Reader Richard commented that “The mass hanging in Hang 'em High was probably inspired by the mass hanging (five men) of the Rufus Buck gang by Judge Parker in 1896.” Another reader, JM, wrote, “The largest mass hanging in American history was under Lincoln presidency in conclusion of the Dakota war in Minnesota when 38 Yankton Sioux were executed publicly in Mankato, Minnesota.” JM adds, “It was shown in The New Land, a 1972 Swedish film co-written and directed by Jan Troell and starring the great Max von Sydow and Liv Ullmann, showcasing the Scandinavian immigration in Minnesota.”
Mass hanging was probably better staged in True Grit the year after Hang ‘em High, where it has an almost historical tinge as the public execution is enjoyed, rather like the eighteenth-century hanging of a highwayman at Tyburn in London or the tricoteuses enjoying the scene at the guillotine in Paris.
Randolph Scott was involved in hangings on more than one occasion. It became quite routine. In Gunfighters (1947), for example, it’s brushed off as insignificant. When Randy is saved from the rope, the sheriff laughs it off as all cleared up now and no one arrests the attempted murderer. Harmless horseplay, I suppose. In Hangman’s Knot (1952), another catchy hanging title, actually a top-notch Western, it is the excellent Frank Faylen who is captured by the bad guys and it is he who has the eponymous ligature placed around his neck. It looks like curtains for him, until bold and daring Major Randy rescues him by throwing sticks of dynamite at the bad guys.
The hangman A key person, obviously, was the hangman. Sometimes this was the local marshal but oftentimes a professional executioner was brought in. Paramount’s The Hangman (1959), Robert Taylor’s first post-MGM Western, doesn’t really count because Taylor isn’t really a hangman: he is nicknamed that (a soubriquet he does not care for) because those he arrests end on the gallows (he has been sent out to apprehend criminals by Lorne Greene as an Isaac Parkerish judge).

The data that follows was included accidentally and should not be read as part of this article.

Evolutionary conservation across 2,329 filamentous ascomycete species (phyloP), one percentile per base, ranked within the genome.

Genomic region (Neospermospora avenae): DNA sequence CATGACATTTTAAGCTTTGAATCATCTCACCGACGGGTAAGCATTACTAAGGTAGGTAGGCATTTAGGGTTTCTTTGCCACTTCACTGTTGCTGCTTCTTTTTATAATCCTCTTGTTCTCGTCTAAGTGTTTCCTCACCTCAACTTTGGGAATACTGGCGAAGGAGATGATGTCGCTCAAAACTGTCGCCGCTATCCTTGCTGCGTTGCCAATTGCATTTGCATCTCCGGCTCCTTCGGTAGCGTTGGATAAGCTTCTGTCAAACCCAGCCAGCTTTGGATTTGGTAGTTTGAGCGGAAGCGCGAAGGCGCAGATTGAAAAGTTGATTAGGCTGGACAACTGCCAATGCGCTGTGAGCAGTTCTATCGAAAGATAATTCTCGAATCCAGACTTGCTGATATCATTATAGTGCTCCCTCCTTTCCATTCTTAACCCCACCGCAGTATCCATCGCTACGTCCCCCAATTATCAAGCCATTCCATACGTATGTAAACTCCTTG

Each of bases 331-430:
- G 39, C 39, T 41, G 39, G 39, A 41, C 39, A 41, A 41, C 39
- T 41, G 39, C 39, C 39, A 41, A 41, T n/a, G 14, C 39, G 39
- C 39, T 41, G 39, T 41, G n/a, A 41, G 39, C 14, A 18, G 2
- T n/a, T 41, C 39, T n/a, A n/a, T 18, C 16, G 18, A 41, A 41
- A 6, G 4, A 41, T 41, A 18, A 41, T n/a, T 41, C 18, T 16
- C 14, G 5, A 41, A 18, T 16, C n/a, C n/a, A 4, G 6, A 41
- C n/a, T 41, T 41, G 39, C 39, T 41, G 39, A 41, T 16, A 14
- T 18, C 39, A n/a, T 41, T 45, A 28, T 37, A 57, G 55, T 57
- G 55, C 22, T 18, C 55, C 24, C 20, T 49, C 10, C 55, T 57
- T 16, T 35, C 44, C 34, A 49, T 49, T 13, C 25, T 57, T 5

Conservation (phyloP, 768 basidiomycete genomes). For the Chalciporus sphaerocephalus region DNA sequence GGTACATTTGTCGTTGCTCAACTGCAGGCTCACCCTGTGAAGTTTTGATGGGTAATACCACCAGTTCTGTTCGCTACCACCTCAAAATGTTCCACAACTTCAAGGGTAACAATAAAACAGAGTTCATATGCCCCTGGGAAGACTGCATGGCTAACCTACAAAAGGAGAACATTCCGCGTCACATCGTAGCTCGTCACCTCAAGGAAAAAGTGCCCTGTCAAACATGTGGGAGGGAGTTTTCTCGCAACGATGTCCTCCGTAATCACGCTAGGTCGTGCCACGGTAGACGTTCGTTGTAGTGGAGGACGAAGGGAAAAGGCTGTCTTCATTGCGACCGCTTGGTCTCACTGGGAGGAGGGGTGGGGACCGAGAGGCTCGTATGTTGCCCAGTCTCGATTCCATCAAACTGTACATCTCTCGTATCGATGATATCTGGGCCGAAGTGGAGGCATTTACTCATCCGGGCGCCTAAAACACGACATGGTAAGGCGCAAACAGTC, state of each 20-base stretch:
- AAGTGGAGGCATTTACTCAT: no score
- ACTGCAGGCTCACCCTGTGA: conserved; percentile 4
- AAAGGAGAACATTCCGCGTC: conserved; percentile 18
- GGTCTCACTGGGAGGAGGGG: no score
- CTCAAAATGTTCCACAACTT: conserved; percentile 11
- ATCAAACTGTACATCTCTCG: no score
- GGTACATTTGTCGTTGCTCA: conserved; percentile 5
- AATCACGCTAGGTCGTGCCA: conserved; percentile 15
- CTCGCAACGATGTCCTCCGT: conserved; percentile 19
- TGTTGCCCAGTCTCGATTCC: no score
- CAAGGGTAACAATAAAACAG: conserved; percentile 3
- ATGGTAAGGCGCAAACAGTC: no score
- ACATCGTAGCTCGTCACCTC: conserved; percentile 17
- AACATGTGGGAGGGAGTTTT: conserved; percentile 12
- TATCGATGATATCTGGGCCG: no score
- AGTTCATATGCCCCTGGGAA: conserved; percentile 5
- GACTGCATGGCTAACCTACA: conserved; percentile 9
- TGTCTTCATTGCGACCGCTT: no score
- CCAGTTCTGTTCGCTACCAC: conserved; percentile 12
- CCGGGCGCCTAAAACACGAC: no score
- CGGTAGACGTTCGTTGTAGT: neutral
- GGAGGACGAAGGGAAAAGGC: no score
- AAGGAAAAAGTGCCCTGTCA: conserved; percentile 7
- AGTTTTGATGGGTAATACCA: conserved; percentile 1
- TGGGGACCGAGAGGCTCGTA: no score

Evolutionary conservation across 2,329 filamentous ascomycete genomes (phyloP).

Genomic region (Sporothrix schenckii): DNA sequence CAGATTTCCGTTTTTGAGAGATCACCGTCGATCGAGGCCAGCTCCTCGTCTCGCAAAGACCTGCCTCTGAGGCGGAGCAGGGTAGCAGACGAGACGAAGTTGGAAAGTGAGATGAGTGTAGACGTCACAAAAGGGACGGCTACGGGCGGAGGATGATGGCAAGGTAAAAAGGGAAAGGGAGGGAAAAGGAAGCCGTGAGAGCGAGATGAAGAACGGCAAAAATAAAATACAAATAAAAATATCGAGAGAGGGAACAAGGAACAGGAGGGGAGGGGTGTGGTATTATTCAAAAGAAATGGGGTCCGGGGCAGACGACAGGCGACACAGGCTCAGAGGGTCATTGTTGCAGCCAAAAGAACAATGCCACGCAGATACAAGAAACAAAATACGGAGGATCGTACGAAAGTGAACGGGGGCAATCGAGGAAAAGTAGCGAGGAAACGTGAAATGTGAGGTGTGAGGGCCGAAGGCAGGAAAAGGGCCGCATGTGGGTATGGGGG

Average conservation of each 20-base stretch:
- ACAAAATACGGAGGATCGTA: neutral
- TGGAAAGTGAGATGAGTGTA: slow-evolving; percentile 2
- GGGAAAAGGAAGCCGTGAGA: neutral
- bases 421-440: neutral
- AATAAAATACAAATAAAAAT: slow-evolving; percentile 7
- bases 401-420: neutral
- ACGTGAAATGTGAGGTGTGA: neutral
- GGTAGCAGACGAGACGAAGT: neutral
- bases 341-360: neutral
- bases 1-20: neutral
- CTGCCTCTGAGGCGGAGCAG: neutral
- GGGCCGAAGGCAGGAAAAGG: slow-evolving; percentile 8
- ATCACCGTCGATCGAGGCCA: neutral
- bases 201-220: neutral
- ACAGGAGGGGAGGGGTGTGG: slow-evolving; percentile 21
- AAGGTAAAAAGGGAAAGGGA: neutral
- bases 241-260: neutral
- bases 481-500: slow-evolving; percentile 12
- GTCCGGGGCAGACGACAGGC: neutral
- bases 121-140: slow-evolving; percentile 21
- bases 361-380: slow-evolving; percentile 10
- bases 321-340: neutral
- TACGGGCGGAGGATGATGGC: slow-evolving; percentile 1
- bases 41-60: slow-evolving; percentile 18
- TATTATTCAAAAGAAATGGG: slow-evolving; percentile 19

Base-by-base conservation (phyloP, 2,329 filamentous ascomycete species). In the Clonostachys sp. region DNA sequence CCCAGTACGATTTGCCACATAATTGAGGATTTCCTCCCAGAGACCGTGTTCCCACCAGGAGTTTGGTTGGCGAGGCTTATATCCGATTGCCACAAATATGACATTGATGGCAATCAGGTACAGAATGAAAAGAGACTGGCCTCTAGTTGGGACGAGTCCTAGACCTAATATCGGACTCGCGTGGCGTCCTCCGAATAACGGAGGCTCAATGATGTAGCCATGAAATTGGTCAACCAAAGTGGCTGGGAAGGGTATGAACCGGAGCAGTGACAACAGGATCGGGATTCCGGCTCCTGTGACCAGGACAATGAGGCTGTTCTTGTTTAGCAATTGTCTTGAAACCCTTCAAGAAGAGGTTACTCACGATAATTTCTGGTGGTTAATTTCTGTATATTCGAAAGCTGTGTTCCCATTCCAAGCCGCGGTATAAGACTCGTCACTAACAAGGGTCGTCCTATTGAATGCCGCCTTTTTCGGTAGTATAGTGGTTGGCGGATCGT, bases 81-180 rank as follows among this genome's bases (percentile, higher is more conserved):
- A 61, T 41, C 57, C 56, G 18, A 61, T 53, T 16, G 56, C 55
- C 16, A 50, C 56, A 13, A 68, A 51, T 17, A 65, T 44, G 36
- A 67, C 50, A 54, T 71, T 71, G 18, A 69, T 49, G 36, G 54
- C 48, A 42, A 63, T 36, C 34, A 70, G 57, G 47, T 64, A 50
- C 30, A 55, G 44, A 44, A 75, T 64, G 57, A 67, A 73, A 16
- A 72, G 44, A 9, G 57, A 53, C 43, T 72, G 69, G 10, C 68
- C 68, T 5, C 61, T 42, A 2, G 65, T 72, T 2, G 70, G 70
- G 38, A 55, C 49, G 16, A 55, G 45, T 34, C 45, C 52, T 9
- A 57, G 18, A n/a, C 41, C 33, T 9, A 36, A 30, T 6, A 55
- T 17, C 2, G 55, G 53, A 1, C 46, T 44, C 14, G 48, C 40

James Stewart, no less, who, in Bend of the River (1952), had actually rescued a man (Arthur Kennedy) from hanging, became the top-hatted circuit hangman in Bandolero! in 1968. He had rather usurped the position, though. He was there to save his brother Dean Martin from the rope (plausibility is not this Western’s strong suit). In fact the plot owes more than a little to The Bravados of ten years previously. James Stewart pulls the same false hangman trick that Gregory Peck did. The Bravados was a far superior film, however.
Delmer Daves and the rope Hanging was a frequent theme of Delmer Daves Westerns, almost a recurring nightmare. In fact there's hardly a Daves Western without one.
In Broken Arrow (1950) Tom Jeffords only just escapes being lynched as an Indian-lover.
Drum Beat (1954) was, notionally anyway, the story of Captain Jack of the Modocs. The real Captain Jack, more properly Kintpuash, underwent a ‘trial’, though the Modocs had no legal counsel and could speak little or no English. The gallows was already being built as the trial went on, so there was no doubt as to the outcome. Captain Jack/Kintuash was hanged on October 3, 1873. His body was secretly disinterred afterwards and embalmed, and became a fairground attraction, admission ten cents.
Pinky’s monstrous end in Jubal in 1956 (suggested, not shown, but no less awful for that) is another example of Daves’s horror of hanging.
Sadly, some versions of Daves’s 3:10 to Yuma (1957) were censored and the scenes of poor Potter's hanging body were cut. This was a pity because these scenes underline the sacrifice of the town drunk, the only citizen to stand up to the bad men, and they enhance the farmer's courage. The shadow on the staircase wall of the hanging corpse, and the sight of his boots are also visually very striking.
Brian Donlevy hangs himself in Cowboy (1958). Most obviously, in The Hanging Tree (1958), Daves’s last Western, the eponymous arboreal gibbet looms over the town and over the story, gruesome and sinister in its import and impact.